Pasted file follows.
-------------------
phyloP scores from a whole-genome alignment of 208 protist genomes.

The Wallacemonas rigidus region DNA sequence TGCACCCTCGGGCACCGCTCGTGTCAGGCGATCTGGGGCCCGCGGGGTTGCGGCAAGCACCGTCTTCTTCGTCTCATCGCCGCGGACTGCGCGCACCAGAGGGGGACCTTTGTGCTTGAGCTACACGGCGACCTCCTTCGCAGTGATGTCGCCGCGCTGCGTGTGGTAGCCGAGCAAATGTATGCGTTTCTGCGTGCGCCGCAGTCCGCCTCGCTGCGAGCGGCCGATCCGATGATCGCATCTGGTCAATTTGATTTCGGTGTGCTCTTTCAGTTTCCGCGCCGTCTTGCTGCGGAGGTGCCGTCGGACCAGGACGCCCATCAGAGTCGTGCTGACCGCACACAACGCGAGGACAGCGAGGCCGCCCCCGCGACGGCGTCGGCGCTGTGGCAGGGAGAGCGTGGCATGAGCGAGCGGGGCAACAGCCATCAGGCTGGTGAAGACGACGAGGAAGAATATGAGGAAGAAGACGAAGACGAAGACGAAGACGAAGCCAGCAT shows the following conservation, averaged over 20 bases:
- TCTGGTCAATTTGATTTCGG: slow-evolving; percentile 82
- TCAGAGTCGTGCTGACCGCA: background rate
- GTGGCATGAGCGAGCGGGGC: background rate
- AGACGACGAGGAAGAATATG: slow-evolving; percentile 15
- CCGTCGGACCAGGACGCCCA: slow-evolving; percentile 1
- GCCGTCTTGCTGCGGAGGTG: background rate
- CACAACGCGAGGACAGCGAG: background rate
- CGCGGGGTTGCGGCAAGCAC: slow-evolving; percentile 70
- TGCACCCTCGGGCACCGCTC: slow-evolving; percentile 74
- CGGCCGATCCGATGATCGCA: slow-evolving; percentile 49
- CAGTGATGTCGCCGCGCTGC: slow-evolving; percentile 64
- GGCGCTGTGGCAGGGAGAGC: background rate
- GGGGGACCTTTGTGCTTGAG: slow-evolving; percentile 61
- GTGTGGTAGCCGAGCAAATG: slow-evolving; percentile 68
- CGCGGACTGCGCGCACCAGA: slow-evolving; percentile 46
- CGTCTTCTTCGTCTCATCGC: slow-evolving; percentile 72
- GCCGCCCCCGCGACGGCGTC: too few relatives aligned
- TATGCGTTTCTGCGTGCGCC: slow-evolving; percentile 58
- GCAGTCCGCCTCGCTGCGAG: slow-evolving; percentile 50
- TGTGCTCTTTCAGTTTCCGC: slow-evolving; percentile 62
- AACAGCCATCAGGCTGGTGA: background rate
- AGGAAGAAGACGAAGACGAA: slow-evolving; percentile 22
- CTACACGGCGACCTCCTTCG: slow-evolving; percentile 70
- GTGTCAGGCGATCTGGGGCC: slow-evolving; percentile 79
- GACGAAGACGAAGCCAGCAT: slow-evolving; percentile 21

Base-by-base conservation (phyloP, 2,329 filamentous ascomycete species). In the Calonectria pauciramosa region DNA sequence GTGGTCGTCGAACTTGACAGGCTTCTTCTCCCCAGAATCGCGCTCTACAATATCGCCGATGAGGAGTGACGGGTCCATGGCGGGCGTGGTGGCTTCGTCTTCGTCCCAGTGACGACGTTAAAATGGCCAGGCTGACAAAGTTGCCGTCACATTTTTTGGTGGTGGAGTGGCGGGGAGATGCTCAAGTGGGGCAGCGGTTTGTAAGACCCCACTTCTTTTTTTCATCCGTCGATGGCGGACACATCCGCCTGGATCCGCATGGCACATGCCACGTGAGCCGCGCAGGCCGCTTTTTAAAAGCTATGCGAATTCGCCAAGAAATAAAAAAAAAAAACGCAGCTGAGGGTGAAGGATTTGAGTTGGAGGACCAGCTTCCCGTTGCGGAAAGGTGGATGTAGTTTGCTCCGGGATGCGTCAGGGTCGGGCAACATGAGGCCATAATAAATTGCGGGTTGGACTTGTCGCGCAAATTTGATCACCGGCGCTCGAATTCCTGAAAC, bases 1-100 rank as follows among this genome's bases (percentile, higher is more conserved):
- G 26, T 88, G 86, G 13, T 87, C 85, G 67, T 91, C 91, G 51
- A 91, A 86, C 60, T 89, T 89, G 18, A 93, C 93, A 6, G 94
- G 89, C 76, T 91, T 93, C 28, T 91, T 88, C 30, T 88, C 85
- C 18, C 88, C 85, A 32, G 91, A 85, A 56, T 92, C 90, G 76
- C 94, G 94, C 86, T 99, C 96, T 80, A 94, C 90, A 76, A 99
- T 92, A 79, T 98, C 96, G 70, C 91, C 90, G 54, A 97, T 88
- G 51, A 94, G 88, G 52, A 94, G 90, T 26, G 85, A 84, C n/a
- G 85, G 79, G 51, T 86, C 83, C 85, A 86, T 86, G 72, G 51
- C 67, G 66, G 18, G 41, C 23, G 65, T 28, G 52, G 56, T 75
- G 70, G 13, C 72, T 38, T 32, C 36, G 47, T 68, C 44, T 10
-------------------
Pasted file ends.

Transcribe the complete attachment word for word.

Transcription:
phyloP scores from a whole-genome alignment of 208 protist genomes.

The Wallacemonas rigidus region DNA sequence TGCACCCTCGGGCACCGCTCGTGTCAGGCGATCTGGGGCCCGCGGGGTTGCGGCAAGCACCGTCTTCTTCGTCTCATCGCCGCGGACTGCGCGCACCAGAGGGGGACCTTTGTGCTTGAGCTACACGGCGACCTCCTTCGCAGTGATGTCGCCGCGCTGCGTGTGGTAGCCGAGCAAATGTATGCGTTTCTGCGTGCGCCGCAGTCCGCCTCGCTGCGAGCGGCCGATCCGATGATCGCATCTGGTCAATTTGATTTCGGTGTGCTCTTTCAGTTTCCGCGCCGTCTTGCTGCGGAGGTGCCGTCGGACCAGGACGCCCATCAGAGTCGTGCTGACCGCACACAACGCGAGGACAGCGAGGCCGCCCCCGCGACGGCGTCGGCGCTGTGGCAGGGAGAGCGTGGCATGAGCGAGCGGGGCAACAGCCATCAGGCTGGTGAAGACGACGAGGAAGAATATGAGGAAGAAGACGAAGACGAAGACGAAGACGAAGCCAGCAT shows the following conservation, averaged over 20 bases:
- TCTGGTCAATTTGATTTCGG: slow-evolving; percentile 82
- TCAGAGTCGTGCTGACCGCA: background rate
- GTGGCATGAGCGAGCGGGGC: background rate
- AGACGACGAGGAAGAATATG: slow-evolving; percentile 15
- CCGTCGGACCAGGACGCCCA: slow-evolving; percentile 1
- GCCGTCTTGCTGCGGAGGTG: background rate
- CACAACGCGAGGACAGCGAG: background rate
- CGCGGGGTTGCGGCAAGCAC: slow-evolving; percentile 70
- TGCACCCTCGGGCACCGCTC: slow-evolving; percentile 74
- CGGCCGATCCGATGATCGCA: slow-evolving; percentile 49
- CAGTGATGTCGCCGCGCTGC: slow-evolving; percentile 64
- GGCGCTGTGGCAGGGAGAGC: background rate
- GGGGGACCTTTGTGCTTGAG: slow-evolving; percentile 61
- GTGTGGTAGCCGAGCAAATG: slow-evolving; percentile 68
- CGCGGACTGCGCGCACCAGA: slow-evolving; percentile 46
- CGTCTTCTTCGTCTCATCGC: slow-evolving; percentile 72
- GCCGCCCCCGCGACGGCGTC: too few relatives aligned
- TATGCGTTTCTGCGTGCGCC: slow-evolving; percentile 58
- GCAGTCCGCCTCGCTGCGAG: slow-evolving; percentile 50
- TGTGCTCTTTCAGTTTCCGC: slow-evolving; percentile 62
- AACAGCCATCAGGCTGGTGA: background rate
- AGGAAGAAGACGAAGACGAA: slow-evolving; percentile 22
- CTACACGGCGACCTCCTTCG: slow-evolving; percentile 70
- GTGTCAGGCGATCTGGGGCC: slow-evolving; percentile 79
- GACGAAGACGAAGCCAGCAT: slow-evolving; percentile 21

Base-by-base conservation (phyloP, 2,329 filamentous ascomycete species). In the Calonectria pauciramosa region DNA sequence GTGGTCGTCGAACTTGACAGGCTTCTTCTCCCCAGAATCGCGCTCTACAATATCGCCGATGAGGAGTGACGGGTCCATGGCGGGCGTGGTGGCTTCGTCTTCGTCCCAGTGACGACGTTAAAATGGCCAGGCTGACAAAGTTGCCGTCACATTTTTTGGTGGTGGAGTGGCGGGGAGATGCTCAAGTGGGGCAGCGGTTTGTAAGACCCCACTTCTTTTTTTCATCCGTCGATGGCGGACACATCCGCCTGGATCCGCATGGCACATGCCACGTGAGCCGCGCAGGCCGCTTTTTAAAAGCTATGCGAATTCGCCAAGAAATAAAAAAAAAAAACGCAGCTGAGGGTGAAGGATTTGAGTTGGAGGACCAGCTTCCCGTTGCGGAAAGGTGGATGTAGTTTGCTCCGGGATGCGTCAGGGTCGGGCAACATGAGGCCATAATAAATTGCGGGTTGGACTTGTCGCGCAAATTTGATCACCGGCGCTCGAATTCCTGAAAC, bases 1-100 rank as follows among this genome's bases (percentile, higher is more conserved):
- G 26, T 88, G 86, G 13, T 87, C 85, G 67, T 91, C 91, G 51
- A 91, A 86, C 60, T 89, T 89, G 18, A 93, C 93, A 6, G 94
- G 89, C 76, T 91, T 93, C 28, T 91, T 88, C 30, T 88, C 85
- C 18, C 88, C 85, A 32, G 91, A 85, A 56, T 92, C 90, G 76
- C 94, G 94, C 86, T 99, C 96, T 80, A 94, C 90, A 76, A 99
- T 92, A 79, T 98, C 96, G 70, C 91, C 90, G 54, A 97, T 88
- G 51, A 94, G 88, G 52, A 94, G 90, T 26, G 85, A 84, C n/a
- G 85, G 79, G 51, T 86, C 83, C 85, A 86, T 86, G 72, G 51
- C 67, G 66, G 18, G 41, C 23, G 65, T 28, G 52, G 56, T 75
- G 70, G 13, C 72, T 38, T 32, C 36, G 47, T 68, C 44, T 10